What’s good for the heart may not be so healthy for other organs, says the latest study that links omega-3 fatty acids to an elevated risk of prostate cancer.
There’s a revolution occurring in cancer treatment, and it could mean the end of chemotherapy.
Researchers at Stanford University say infertility may put some men at higher risk of developing brain, prostate and testicular tumors as well as melanoma and lymphoma.
It’s called ibrutinib, and it’s a potential breakthrough in treating chronic lymphocytic leukemia (CLL) that could leave patients with fewer side effects than chemotherapy.
Another study is adding to the growing body of evidence that CT scans in childhood can be linked to cancer later on.
The advice to detect and treat cancers at the first opportunity may not apply to older men with prostate tumors, according to the latest study.
CT scans can reveal a remarkable amount of useful medical information, but more studies underscore the need to balance the benefits of that knowledge with the risks of being exposed to the scans’ small amounts of radiation.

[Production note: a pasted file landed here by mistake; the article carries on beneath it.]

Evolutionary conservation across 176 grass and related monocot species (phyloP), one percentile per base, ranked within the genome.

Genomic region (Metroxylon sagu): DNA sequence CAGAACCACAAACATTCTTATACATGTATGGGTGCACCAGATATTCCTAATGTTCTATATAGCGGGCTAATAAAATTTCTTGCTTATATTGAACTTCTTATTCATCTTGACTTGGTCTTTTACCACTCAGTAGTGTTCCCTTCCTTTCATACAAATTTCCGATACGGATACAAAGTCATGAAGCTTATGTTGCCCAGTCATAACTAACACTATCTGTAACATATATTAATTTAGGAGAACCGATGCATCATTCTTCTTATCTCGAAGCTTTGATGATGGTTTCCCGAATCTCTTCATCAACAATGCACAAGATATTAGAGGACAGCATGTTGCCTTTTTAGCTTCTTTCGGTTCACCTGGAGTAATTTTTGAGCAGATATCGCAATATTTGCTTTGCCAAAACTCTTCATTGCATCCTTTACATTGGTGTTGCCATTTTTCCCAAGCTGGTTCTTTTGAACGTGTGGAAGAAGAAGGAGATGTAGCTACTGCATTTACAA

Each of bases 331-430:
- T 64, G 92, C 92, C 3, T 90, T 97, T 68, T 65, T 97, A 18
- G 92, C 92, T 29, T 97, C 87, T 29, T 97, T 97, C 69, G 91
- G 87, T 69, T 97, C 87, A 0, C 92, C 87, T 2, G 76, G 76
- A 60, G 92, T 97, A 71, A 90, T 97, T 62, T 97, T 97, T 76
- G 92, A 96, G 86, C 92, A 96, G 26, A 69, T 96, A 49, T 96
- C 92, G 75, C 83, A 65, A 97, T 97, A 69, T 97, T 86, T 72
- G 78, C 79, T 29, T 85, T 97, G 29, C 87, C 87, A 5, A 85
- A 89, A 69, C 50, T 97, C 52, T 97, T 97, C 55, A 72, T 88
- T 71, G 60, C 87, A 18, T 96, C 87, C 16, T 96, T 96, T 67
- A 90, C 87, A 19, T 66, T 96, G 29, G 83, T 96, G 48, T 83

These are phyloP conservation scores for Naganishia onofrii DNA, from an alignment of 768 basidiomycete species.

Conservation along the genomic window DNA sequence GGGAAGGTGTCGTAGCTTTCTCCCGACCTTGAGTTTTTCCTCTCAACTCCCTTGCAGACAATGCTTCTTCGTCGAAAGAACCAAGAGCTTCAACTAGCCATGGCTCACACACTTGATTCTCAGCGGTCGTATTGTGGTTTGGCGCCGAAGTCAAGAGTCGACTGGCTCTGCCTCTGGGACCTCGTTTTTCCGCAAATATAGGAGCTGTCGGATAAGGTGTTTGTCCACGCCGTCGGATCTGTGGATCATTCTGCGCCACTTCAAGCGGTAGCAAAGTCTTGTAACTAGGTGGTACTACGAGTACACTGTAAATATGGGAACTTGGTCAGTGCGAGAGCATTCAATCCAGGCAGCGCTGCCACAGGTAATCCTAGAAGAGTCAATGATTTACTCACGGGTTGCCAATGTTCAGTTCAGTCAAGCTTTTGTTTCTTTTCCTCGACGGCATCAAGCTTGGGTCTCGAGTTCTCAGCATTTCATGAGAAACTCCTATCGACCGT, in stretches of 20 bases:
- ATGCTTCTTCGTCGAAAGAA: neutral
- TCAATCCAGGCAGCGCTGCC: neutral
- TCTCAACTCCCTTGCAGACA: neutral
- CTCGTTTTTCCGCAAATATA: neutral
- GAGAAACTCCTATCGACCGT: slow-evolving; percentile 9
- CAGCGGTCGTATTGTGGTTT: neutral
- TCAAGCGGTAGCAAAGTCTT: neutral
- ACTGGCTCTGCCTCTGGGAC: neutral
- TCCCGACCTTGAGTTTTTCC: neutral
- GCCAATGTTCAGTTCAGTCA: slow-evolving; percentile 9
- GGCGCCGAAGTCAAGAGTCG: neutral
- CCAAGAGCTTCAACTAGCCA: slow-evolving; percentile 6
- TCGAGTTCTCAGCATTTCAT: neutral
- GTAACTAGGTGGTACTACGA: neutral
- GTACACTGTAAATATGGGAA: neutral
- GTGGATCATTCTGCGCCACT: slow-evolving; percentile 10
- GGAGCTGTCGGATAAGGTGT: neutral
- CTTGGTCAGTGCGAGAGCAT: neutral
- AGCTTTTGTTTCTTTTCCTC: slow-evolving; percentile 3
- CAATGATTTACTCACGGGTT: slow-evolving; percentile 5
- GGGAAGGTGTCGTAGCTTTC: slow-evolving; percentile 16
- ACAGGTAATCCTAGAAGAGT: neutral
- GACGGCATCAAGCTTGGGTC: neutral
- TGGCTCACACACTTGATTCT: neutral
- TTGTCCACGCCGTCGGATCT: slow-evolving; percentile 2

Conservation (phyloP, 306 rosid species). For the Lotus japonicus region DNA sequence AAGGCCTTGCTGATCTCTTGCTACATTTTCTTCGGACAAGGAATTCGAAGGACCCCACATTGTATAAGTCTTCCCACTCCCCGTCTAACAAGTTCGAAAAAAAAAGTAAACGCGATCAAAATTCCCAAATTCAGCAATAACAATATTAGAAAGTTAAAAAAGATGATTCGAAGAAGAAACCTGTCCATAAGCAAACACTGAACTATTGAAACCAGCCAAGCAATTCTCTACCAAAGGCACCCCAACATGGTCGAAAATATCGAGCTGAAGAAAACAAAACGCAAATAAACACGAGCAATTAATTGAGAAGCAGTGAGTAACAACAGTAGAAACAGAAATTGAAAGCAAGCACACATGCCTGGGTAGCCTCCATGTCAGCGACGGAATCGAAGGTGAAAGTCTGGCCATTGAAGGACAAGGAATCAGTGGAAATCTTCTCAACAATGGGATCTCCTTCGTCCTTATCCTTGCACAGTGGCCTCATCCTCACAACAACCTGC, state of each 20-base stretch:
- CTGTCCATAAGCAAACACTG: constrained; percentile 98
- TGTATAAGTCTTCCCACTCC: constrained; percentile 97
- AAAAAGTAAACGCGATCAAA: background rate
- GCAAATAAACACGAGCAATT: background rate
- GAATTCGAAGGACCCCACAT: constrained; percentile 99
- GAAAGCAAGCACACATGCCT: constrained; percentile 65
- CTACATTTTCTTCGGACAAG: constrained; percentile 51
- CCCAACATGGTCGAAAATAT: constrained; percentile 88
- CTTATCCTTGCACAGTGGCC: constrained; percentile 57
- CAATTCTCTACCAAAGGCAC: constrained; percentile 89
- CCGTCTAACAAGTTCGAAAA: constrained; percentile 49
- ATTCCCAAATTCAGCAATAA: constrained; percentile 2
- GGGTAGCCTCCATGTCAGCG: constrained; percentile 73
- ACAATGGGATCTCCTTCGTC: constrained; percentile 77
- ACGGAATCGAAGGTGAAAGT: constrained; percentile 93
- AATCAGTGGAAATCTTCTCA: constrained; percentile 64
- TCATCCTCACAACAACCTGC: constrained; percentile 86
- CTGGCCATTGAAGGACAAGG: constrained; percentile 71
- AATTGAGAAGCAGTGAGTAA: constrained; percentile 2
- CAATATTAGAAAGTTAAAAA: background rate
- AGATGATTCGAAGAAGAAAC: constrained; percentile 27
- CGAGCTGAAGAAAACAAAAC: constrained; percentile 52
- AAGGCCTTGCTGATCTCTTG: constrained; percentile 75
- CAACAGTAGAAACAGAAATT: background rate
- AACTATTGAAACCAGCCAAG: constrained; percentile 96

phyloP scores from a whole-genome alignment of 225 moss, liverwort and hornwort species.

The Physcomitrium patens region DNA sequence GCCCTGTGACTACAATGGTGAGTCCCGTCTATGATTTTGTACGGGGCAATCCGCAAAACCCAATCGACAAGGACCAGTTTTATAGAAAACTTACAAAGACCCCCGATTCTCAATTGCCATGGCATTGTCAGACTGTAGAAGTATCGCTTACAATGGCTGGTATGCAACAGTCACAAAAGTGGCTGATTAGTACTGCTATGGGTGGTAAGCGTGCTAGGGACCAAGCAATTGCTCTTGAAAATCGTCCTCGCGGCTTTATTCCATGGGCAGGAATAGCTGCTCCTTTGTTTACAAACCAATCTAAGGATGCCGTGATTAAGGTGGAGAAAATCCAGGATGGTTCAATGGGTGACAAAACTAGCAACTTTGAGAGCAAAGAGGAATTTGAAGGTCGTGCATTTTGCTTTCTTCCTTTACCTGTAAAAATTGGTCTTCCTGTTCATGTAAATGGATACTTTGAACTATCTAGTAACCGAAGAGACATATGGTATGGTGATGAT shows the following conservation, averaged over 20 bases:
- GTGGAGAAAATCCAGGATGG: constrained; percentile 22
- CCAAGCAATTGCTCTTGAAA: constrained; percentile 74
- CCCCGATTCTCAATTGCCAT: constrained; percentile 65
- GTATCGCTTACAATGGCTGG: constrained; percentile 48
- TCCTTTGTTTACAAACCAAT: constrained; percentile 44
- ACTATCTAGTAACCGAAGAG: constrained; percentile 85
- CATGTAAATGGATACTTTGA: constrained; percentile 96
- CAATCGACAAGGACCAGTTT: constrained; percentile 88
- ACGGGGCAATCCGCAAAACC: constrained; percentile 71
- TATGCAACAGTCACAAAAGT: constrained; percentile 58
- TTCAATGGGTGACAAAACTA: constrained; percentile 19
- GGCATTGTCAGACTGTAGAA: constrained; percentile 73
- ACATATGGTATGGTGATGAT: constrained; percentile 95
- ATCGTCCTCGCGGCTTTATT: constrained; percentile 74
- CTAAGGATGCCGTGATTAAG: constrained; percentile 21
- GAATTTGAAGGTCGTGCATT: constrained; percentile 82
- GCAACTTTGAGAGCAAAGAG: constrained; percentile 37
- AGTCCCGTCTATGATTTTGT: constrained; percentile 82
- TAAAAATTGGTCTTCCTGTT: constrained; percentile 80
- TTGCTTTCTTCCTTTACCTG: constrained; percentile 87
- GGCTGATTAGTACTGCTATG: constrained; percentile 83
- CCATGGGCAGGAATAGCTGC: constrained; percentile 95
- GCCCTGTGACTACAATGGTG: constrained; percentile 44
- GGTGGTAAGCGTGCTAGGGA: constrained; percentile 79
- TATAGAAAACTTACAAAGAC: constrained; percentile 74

There’s no positive side to developing skin cancer, but the latest research ties certain forms of the disease to a reduced risk of dementia.
It’s been 17 years since Dolly the sheep was cloned from a mammary cell. And now scientists applied the same technique to make the first embryonic-stem-cell lines from human skin cells.
Researchers announced the promising results of a new genetic test that can predict the most aggressive prostate cancers; New Jersey governor Chris Christie has gastric lap-band surgery, and moms who lick their babies’ pacifiers clean may be doing their kids’ immune systems a favor. These are some of the major stories making health news this week.
At her Seattle high school, Shannon Keating wears a hat to camouflage a head made bare by chemotherapy. In the hospital, surrounded by other teens her age, she’s more comfortable going bald. “I feel fine not wearing a hat …